NZX50 hits record; prospect of lower rates drives yield hunt
By Paul McBeth
June 19 (BusinessDesk) - The S&P/NZX 50 Index hit a record, amid a global rally, as investors prepare for even lower interest rates and pursue stocks offering reliable dividends. Blue-chip companies such as Auckland International Airport were among today's gainers.
The benchmark index rose as high as 10,309.89, and ended the day at 10,304.83, up 113.50 points, or 1.1 percent. Within the index, 30 stocks gained, 17 fell, and three were unchanged. Turnover was $130.5 million.
European Central Bank president Mario Draghi spurred demand for equities after indicating easier monetary policy was on the cards in Europe, while investors awaiting the Federal Reserve's latest policy meeting also expect the world's biggest central bank will indicate a track for lower interest rates. China's Shanghai Composite Index was up 1.5 percent in afternoon trading, while South Korea's Kospi 200 Index rose 1.4 percent, and Australia's S&P/ASX 200 Index increased 1.1 percent.
"It's a continuation of interesting times where central banks are a little bit like Sisyphus really - they're doomed to rolling the great stone uphill for all eternity trying to achieve 2 percent inflation which they can't at present," said Matt Goodson, managing director at Salt Funds Management.
"With rates being so low, clearly people are clustering towards dividend-paying stocks with relatively certain top-lines and high growth stocks which have little in the way of earnings so will find it difficult to disappoint."
The biggest companies on the benchmark index were among the top performers today. Fisher & Paykel Healthcare led the market higher, up 3.2 percent at $15.40 on 347,000 shares, about half its 90-day average of 647,000. A2 Milk increased 1.2 percent to $14.41 on 603,000 shares, below its usual volume of 818,000.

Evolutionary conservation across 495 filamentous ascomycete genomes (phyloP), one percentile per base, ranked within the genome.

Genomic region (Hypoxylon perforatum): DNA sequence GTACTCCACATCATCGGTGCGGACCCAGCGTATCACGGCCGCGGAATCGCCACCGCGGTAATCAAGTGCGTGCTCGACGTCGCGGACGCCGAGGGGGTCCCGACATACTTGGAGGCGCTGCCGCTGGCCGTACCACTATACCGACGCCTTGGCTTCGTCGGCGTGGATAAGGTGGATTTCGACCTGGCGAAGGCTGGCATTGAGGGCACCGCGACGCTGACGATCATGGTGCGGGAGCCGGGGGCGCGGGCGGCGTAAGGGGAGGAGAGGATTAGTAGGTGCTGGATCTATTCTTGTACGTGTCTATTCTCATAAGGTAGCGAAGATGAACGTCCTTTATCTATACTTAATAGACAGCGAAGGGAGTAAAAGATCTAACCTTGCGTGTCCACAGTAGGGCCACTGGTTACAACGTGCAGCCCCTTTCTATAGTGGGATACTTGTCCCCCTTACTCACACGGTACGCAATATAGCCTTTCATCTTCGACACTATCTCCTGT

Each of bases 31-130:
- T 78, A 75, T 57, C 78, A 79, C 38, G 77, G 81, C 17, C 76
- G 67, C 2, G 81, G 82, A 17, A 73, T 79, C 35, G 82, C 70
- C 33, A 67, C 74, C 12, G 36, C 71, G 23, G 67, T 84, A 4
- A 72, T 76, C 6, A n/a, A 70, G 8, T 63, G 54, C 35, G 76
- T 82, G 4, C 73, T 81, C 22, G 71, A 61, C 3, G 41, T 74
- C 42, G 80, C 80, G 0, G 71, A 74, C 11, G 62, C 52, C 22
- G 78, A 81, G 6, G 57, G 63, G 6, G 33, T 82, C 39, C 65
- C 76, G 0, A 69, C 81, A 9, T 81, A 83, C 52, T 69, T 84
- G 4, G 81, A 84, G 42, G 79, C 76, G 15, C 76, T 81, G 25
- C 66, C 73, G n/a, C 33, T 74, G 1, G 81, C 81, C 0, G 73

Auckland Airport rose 3 percent to $9.03 on 996,000 shares, down on its usual 1.3 million, while Meridian Energy increased 2.7 percent to $4.62 on 1.1 million shares, down on its 1.4 million average.
Property stocks also fared well on busier trading volumes than normal. Precinct Properties New Zealand rose 2.7 percent to $1.73 on a volume of 1.5 million shares, Kiwi Property Group increased 1.9 percent to $1.60 with 2.1 million shares changing hands. Goodman Property Trust advanced 1.6 percent to $1.90 on a volume of 1.3 million.
Pushpay Holdings climbed 2.6 percent to $3.90 on a volume of 1.3 million, more than twice its usual activity. The mobile payments app developer raised its full-year earnings guidance at today's annual meeting.
Spark New Zealand was the most traded stock on a volume of 2.8 million shares, down on its 5.4 million average. It rose 0.1 percent to $3.915. New Zealand Refining decreased 0.5 percent to $2.09 on 1.1 million shares, more than five times its 210,000 average.
Of other stocks trading on volumes of more than a million shares, Infratil rose 1.3 percent to $4.65, Contact Energy fell 0.4 percent to $7.59, Fletcher Building decreased 0.2 percent to $5.43, and Ryman Healthcare increased 1 percent to $11.70.
Tourism Holdings posted the day's biggest decline, down 2.3 percent at $3.85 on 58,000 shares, almost a third of its normal volume. Synlait Milk declined 2.1 percent to $9.89 on a volume of just 13,000 shares - a tenth of its usual trading - and Oceania Healthcare fell 1 percent to $1.03 on 228,000 shares.
NZX was unchanged at $1.09 after medicinal cannabis firm Cannasouth joined the exchange in the first initial public offering in more than two years. Napier Port is mooted as a potential candidate listing next month.
Cannasouth sold 20 million shares at 50 cents each in its priority and public offers, and first traded at 51 cents. However, the stock dropped as low as 36 cents and ended the day at 40 cents, with about 1.4 million shares of its 102 million stock on issue changing hands.
Grant Davies, an investment advisor at Hamilton Hindin Greene, said investors in pre-revenue companies should view them as a long-term investment.
Of other early-stage healthcare companies, bladder cancer test maker Pacific Edge rose 10 percent to 22 cents, cervical cancer tech company TruScreen advanced 4.8 percent to 11 cents, and probiotic manufacturer Blis Technologies was unchanged at 3.7 cents.
Heartland Bank's 2024 bond paying annual interest of 3.55 percent was the most traded debt security on a volume of 2.2 million. The notes closed at a yield of 3.14 percent, down 2 basis points. Heartland Group shares rose 2.5 percent to $1.64.
Of other debt securities trading on volumes of more than a million notes, ANZ Bank New Zealand's 2024 bond, paying 3.03 percent, closed at a yield of 2.3 percent, down 4 basis points. Transpower's 2022 notes paying 4.3 percent closed at 1.81 percent, down 8 basis points, and Auckland Airport's 5.52 percent 2021 notes closed at 1.86 percent, down 16 basis points.